“We saw OxyContin—a drug that is 1.5 to two times more potent than morphine—prescribed very liberally for chronic back pain, hip pain, osteoarthritis, fibromyalgia, and you name it. It was even doled out for minor ankle injuries. This happened because physicians were taught that it was safe and effective to use opioids for chronic pain,” Dr. David Juurlink, a drug safety researcher at Toronto’s Sunnybrook Hospital, told the parliamentary committee on health in a series of hearing that led up to the Opioid Conference.
Gagnon said the recommendations that came out of the Opioid Conference fail to acknowledge “addiction is not created by a prescription or by taking a pill.” She said unless the government examines the root causes of why people use drugs, including isolation, marginalization and mental health issues, they won’t be able to create effective strategies for combatting the crisis.
“If you don’t dig a little deeper it’s a bit of an oversimplification of the problem and I don’t think we’re necessarily going to address the issue,” she said.
The day before the Opioid Conference began, Philpott told reporters outside the House of Commons that she had been very moved by her meetings with people with lived experiences of opioid abuse, and that the human cost of the crisis was not lost on her.
“It’s very important that we keep those human stories at the forefront of our minds,” she said. “We have been extremely active on this file from the very beginning of our mandate.”
She listed off the actions the government has taken to combat rising overdose deaths, including removing the prescription requirement for naloxone, a drug used to reverse the effects of overdose, and approving Canada’s second supervised injection site, the Dr. Peter Centre in Vancouver.
Conservative health critic Colin Carrie accused the Liberals of being “obsessed” with supervised injection during parliamentary health committee meetings.
“The Liberals seem to be focusing on safe injection sites and the truth is they’re only putting resources into that,” he said.
Ujjainwalla calls supervised injection a “smokescreen.” He wants to see health care money spent on treatment.
“It’s like saying we’ve got this amazing cure for blindness, we’re going to give people white canes and we’re going to shut down every eye institute in Canada,” he said.
Proponents of the sites argue they actually connect drug-users with health care and treatment.
“I think SIS is a really good place to catch and engage those marginalized people in our society, meet them where they’re at,” said Leblanc.
He pointed to the landmark 2011 Supreme Court decision, which ruled that the Conservative government could not close Insite because the service “has been proven to save lives with no discernible negative impact on the public safety and health objectives of Canada.”
The Dr. Peter Centre and Insite, both located in Vancouver, are Canada’s only supervised injection sites, although at least ten other Canadian cities are looking into opening their own facilities.
Their biggest barrier, according to proponents of the sites, is a Harper-era piece of legislation, known as Bill C-2. The bill, a series of amendments to the Controlled Drugs and Substances Act, placed new barriers in the way of those wishing to open supervised injection services, including mandatory consultation with various groups such as police forces, municipal and provincial governments, as well as requiring detailed reports on everything from infectious disease rates to potential for litter.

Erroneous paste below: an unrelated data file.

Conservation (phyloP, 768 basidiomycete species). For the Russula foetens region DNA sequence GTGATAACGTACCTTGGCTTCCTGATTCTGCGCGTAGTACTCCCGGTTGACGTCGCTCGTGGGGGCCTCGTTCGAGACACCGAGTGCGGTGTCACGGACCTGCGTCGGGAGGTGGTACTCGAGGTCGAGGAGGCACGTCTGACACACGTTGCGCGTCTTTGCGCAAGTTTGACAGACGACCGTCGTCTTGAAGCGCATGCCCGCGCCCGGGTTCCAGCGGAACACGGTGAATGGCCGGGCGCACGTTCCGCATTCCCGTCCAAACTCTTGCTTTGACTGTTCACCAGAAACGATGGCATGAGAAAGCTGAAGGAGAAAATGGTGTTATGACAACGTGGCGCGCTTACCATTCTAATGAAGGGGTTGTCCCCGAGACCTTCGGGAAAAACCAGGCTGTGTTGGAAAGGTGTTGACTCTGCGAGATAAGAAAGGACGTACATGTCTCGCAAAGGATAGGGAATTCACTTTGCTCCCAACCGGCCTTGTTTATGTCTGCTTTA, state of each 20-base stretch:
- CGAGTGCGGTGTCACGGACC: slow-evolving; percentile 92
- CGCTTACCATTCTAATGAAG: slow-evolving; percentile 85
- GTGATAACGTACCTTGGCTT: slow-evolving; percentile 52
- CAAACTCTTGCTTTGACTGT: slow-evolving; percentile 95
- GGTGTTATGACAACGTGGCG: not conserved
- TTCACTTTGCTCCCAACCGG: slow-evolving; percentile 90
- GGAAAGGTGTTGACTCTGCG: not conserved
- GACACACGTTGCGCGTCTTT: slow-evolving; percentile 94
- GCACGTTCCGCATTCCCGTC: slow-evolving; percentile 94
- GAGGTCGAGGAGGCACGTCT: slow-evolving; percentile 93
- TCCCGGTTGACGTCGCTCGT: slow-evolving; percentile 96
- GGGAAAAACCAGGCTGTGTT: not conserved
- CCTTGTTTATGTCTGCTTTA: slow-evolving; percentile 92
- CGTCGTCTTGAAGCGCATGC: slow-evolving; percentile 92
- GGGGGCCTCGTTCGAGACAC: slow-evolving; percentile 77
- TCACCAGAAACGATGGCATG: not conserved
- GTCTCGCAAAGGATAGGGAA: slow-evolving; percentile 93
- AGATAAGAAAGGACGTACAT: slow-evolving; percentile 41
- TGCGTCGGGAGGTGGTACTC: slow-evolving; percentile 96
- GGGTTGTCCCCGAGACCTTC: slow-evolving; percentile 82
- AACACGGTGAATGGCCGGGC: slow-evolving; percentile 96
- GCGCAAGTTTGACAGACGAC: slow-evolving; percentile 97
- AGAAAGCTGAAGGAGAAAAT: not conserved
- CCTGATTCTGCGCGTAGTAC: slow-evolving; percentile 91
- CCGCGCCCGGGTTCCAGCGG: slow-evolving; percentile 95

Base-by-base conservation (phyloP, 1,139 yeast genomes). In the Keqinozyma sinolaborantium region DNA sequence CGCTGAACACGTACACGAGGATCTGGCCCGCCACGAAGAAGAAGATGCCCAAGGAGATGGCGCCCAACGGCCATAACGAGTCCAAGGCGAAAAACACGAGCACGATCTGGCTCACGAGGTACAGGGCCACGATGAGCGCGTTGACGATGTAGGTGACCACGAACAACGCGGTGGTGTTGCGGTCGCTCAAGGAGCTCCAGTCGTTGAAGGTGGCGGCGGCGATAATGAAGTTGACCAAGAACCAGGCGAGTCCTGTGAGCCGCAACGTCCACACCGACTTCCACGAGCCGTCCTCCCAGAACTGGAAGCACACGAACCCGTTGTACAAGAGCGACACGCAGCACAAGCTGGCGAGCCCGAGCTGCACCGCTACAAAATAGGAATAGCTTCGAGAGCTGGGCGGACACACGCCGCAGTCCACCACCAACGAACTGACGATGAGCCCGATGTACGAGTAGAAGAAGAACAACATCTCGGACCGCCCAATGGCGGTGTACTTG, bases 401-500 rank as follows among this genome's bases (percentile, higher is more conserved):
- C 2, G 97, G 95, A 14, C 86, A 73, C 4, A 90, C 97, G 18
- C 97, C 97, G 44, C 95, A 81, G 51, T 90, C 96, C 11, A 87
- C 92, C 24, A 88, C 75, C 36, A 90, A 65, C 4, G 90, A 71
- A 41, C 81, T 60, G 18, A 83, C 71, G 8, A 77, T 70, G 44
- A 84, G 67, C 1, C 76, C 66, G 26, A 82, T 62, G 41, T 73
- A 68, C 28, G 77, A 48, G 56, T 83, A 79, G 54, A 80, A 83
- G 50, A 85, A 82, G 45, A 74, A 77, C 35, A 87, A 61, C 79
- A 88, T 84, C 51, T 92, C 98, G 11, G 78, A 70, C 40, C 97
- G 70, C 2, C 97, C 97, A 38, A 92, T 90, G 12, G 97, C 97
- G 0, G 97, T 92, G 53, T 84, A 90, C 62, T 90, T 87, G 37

Carrie said C-2 doesn’t stop safe injection sites, it just makes sure the surrounding community is properly informed about them.
The application for supervised injection services at Sandy Hill Community Health Centre where Boyd works has been in the works for four years. He said some of the requirements of the application just don’t make sense.
“There is no threshold for the number of overdoses required to open a site or rates of HIV in the community. Essentially you need to have people who inject drugs in your community to justify operating a supervised injection site – that should be it. We shouldn’t have to undertake the types of research studies we’ve had to undertake,” he said.
Boyd attended the conference and said despite hearing “all the right things” during the meeting, the joint action statement that it produced was disappointing.
“Every possible thing that I would have wanted to say was said by someone at that conference,” said Boyd. “But none of that came to fruition the next day in the summit.”
He chalks it up to the announcements that came out of the conference being pre-decided ahead of time. However he remains optimistic about the government’s intentions.
“I think what we need to do as civil society is to hold the decision makers accountable for what they heard on the Friday before the summit. We need to keep pressing, and Minister Philpott encouraged us to keep pushing,” he said.
Philpott promised that there are legislative changes coming to “turn the tide” on the opioid crisis at the conclusion of the summit, and hinted that they may involve Bill C-2.
“In the coming months, there are a number of pieces of legislation that are going to address matters related to the opioid crisis and certainly we will do the work necessary,” she said.
Leblanc is skeptical. “This conference just makes me wonder how liberal this Liberal government really is,” he said.
But for Leblanc and others change can’t come soon enough. He’s lost his partner, his best friend and countless others to opioid abuse.
“I’m just tired of going to funerals all the time.”
Health Canada plans to issue an update on its opioid action plan by February 2017.